have supported monorail technology since my election to the City Council in 1998. At that time I was the only city councilmember who supported the monorail. In 2000, I proposed to fund a study of how a monorail could be built. The Council refused to even consider my measure. Initiative 53 was then introduced and passed by the public, and did essentially the same thing as my proposal. I then served as chair or co-chair of Council committees dealing with monorail issues.[More]
On June 20, the Seattle Monorail Project (SMP) staff released an agreement with the Cascadia Monorail Company to construct and operate the Green Line monorail. The agreement covers the price, the location of the Green Line route and stations, the construction schedule, and the operations and maintenance of the system. The SMP also released a financing plan.[More]
The City Council has recently taken three important actions on the monorail project regarding the alignment, transit-way agreement, and independent financial review. Each action is described below, along with other monorail-related work the Council will take up in the future.[More]
The City Council will most likely take a vote on the Monorail route at its May 3rd Committee of the Whole meeting. However, as it is now there may be portions of the route that the Council will refrain from voting on until a Full Council meeting is held later, most likely in June.[More]
I’m sponsoring three brown-bag forums in the City Hall Council Chambers during the month of April. They will involve local public officials, professionals and citizens in discussing issues that affect our Seattle residents. Attendance is open to all and there will be an opportunity for citizens to ask questions of the panelists.[More]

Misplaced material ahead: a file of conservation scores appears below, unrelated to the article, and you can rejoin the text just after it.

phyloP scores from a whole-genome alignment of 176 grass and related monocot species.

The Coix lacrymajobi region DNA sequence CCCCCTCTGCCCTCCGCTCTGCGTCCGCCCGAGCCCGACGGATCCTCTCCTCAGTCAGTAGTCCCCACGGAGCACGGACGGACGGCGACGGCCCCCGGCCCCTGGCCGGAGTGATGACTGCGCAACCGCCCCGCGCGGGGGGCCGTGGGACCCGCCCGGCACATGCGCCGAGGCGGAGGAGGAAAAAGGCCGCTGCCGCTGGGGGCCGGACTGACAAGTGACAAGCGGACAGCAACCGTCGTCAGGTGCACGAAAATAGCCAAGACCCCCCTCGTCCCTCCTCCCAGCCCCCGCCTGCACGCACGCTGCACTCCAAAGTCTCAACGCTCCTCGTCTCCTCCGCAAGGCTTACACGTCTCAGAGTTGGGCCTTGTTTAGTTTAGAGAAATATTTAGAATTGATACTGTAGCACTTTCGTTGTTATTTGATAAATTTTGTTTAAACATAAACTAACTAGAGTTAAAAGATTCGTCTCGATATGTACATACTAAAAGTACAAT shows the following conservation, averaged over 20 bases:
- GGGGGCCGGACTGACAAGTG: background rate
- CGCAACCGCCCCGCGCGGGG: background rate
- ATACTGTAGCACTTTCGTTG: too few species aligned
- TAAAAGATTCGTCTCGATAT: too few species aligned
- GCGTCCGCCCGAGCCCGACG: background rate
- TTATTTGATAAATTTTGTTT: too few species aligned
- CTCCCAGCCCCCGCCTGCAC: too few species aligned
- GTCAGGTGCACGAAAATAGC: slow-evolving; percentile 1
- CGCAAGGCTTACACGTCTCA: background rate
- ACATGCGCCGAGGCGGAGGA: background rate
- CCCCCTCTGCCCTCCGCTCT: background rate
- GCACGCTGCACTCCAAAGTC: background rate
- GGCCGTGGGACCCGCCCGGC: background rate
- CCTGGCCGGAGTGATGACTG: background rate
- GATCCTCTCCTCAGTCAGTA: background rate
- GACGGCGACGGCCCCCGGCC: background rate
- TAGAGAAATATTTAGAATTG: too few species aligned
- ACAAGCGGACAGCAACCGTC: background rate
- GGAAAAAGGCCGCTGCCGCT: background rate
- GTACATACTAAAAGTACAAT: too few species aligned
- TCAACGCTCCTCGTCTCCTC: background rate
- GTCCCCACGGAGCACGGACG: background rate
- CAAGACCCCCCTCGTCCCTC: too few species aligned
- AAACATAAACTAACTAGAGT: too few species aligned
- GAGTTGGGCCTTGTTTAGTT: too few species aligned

On Monday the City Council will cast two key votes: one on a multifamily housing tax exemption, and another on the Nucor steel City Light contract. They represent shifting millions of tax dollars from developers to homeowners and shifting electrical charges from a single company to other City Light ratepayers.[More]
The City Council will be considering design guidelines for the monorail in the Monorail Committee of the Whole (COW), co-chaired by Jan Drago and myself.
The guidelines address urban design and access issues for all monorail facilities, as well as related improvements to streets and rights-of-way that are incorporated into the design and construction of monorail facilities. The guidelines will not prescribe a specific design; rather they will set expectations for the Seattle Monorail Project (SMP) to meet in the design of its facilities.
Yesterday, the City Council sent comments on the Seattle Monorail Projects Draft Environmental Impact Statement (DEIS) for the monorail Green Line. The comments focus mostly on broad areas, such as mitigation, transportation, neighborhood impacts, impacts on residents and small businesses, trees, and depth of analysis.[More]
On Tuesday, September 2nd I invited representatives from the Downtown Seattle Association (DSA) and downtown social service providers to discuss what to do when the social service provider Compass Center closes in January for renovations. It is estimated that during this time 300 to 400 people per day who have been accessing their hygiene services will be on the streets for over a year.[More]
After nearly a year the Seattle Housing Authority (SHA), working with the Seattle Senior Housing Program (SSHP) Advisory Committee, will adopt new policies aimed at cutting program costs and moving to a tiered rent structure in an effort to guarantee future access to the SSHP for low-income seniors. This is a victory for the seniors who live in this SHA program since 75% of them are at 30% or below of median income.[More]